Eskom managed to keep the lights on for nearly 10 consecutive days, offering a welcome break from the persistent specter of load shedding. However, on Sunday, the unwelcome announcement of “Stage 2 and Stage 3” load shedding made a return at 4 pm, with Stage 3 implemented overnight and Stage 2 in place on Monday.
This marked the end of the longest load shedding hiatus since September of the previous year.
Contributing Factors to Load Shedding Suspension
Eskom’s ability to stave off load shedding for this duration was attributed to several key factors.
First, the return of two units at the Kusile Power Station, which exceeded expectations on the temporary recovery plan following a flue duct collapse last year, contributed around 1,000MW to electricity generation.
While it is uncertain if these units have reached their full production capacity, their return provided a much-needed boost to Eskom.
Coal Fleet Performance
In addition to Kusile’s contribution, the coal fleet’s efficiency, albeit temporary, showed significant improvement.
The coal fleet consistently produced over 20,000MW, representing a remarkable performance given that it struggled to reach 18,000MW during the coldest winter months.
Kusile alone accounted for half of this improvement, and for several hours, the coal fleet even surpassed 22,000MW of generation.
Energy Availability Factor
These factors have had a substantial impact on Eskom’s energy availability factor, which measures the available generation capacity. It reached a yearly high of 60.46%, a notable achievement. The previous highest recorded was 59% in week 23.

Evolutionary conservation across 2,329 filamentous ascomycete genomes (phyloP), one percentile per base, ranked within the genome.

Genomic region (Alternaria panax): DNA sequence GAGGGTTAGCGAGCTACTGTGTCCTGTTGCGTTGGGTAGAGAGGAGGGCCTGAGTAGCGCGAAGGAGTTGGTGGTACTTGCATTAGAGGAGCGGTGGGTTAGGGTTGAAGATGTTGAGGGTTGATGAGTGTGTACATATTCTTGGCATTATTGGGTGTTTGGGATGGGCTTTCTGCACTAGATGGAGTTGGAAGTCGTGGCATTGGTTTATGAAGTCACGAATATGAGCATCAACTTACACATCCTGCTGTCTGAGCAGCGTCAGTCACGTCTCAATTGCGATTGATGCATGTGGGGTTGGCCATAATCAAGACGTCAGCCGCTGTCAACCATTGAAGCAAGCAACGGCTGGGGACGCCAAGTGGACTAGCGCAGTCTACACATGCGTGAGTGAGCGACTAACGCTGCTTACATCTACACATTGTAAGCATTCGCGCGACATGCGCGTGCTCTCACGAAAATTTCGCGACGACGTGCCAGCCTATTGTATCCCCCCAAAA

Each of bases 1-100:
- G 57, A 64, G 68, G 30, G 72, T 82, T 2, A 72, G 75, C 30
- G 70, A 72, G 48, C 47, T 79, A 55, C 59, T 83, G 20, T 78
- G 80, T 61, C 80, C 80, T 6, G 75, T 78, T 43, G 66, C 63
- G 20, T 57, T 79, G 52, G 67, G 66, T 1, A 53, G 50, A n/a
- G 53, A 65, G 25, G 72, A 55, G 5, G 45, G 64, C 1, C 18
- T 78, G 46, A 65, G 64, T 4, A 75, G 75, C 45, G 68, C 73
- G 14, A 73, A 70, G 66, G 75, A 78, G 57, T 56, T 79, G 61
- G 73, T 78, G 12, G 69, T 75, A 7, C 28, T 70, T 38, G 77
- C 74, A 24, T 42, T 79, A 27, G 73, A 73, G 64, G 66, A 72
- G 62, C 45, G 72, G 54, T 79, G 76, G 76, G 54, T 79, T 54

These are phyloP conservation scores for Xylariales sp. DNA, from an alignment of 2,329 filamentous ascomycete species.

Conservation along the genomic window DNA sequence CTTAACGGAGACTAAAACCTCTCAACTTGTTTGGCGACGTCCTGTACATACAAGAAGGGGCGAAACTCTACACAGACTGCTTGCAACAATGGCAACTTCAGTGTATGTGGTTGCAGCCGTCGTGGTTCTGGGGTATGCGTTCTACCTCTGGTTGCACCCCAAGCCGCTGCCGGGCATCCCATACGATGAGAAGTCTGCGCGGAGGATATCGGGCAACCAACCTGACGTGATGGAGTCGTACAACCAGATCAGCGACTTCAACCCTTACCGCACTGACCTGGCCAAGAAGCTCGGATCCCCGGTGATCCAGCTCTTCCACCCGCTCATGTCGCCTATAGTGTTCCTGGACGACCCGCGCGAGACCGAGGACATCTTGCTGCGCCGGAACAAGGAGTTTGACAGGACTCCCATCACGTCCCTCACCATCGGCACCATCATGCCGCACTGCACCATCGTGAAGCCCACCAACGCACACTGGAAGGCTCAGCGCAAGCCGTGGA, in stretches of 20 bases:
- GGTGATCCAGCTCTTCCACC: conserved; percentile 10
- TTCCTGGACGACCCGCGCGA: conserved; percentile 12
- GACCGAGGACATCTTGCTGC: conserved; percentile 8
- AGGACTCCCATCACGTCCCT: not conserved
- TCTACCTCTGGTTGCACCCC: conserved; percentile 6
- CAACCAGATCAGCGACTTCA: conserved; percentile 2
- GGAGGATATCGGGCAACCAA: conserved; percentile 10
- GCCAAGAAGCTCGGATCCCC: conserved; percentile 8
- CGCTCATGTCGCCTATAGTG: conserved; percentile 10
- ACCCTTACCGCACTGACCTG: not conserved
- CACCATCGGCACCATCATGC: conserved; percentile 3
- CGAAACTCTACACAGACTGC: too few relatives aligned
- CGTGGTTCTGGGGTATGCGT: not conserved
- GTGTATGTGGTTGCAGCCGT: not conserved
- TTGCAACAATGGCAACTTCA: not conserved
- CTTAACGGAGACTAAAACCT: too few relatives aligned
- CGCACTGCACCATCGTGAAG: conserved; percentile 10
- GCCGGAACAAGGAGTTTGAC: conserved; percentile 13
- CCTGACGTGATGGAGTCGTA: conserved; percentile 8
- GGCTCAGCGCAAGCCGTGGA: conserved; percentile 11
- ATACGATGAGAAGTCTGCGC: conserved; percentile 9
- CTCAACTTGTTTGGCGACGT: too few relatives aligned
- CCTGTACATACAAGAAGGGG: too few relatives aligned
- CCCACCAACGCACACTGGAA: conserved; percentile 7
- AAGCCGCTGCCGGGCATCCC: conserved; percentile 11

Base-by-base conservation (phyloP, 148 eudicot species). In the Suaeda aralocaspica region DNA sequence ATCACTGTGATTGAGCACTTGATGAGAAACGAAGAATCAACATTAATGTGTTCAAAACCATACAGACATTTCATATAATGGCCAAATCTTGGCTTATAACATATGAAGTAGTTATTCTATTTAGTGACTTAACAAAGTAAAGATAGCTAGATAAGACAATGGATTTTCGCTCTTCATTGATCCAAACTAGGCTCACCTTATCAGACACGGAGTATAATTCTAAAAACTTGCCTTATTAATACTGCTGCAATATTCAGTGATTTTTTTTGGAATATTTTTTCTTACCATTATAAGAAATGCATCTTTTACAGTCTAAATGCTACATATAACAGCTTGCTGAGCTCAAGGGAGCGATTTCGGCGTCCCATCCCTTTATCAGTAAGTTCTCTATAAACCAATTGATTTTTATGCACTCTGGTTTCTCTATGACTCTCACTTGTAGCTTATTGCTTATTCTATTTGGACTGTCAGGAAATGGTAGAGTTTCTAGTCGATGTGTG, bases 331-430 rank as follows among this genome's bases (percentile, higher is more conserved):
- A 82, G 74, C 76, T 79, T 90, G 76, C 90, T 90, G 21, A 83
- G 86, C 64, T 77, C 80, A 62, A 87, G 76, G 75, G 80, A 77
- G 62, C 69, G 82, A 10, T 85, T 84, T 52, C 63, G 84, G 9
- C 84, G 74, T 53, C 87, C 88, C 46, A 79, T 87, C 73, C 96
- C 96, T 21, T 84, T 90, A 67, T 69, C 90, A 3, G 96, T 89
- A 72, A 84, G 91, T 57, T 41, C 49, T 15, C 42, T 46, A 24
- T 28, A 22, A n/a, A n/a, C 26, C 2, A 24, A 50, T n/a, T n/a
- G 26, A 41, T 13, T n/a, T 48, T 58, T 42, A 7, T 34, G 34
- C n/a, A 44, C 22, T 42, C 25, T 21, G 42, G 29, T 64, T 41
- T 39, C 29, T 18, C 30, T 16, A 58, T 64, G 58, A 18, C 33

The Role of Other Contributors
Apart from the coal fleet, other elements have played a role in the absence of load shedding. Two weeks ago, Eskom used its open cycle gas turbines (OCGTs) sparingly, relying on them for fewer than 10 hours.
However, over the past week, there was a shift in this trend, with a significant reliance on burning diesel, particularly from Tuesday onward.
Wind energy also played a part, generating up to 2,500MW two weeks ago and maintaining a similar level of contribution last week.
However, wind generation decreased from Tuesday, increasing the reliance on diesel. The recent cold front has boosted wind capacity.
During daylight hours, solar photovoltaic systems produce between 1,500MW and 1,900MW. While Eskom doesn’t account for the nearly 4,000MW of installed solar capacity from businesses and residential customers, it undoubtedly helps reduce daytime demand.
Challenges and Upcoming Demands
Eskom currently faces breakdowns in generating capacity totaling 16,150MW, along with 5,950MW out of service for planned maintenance.
Monday night is expected to have a peak demand of 27,557MW, which is lower than the winter peak demand profile by approximately 5,000MW.
In summary, a combination of factors, including the return of units at Kusile, improved coal fleet performance, contributions from wind and solar energy, and reduced demand during daytime, contributed to Eskom’s temporary reprieve from load shedding.
However, the utility continues to face challenges, especially as it anticipates increasing demand during the colder months.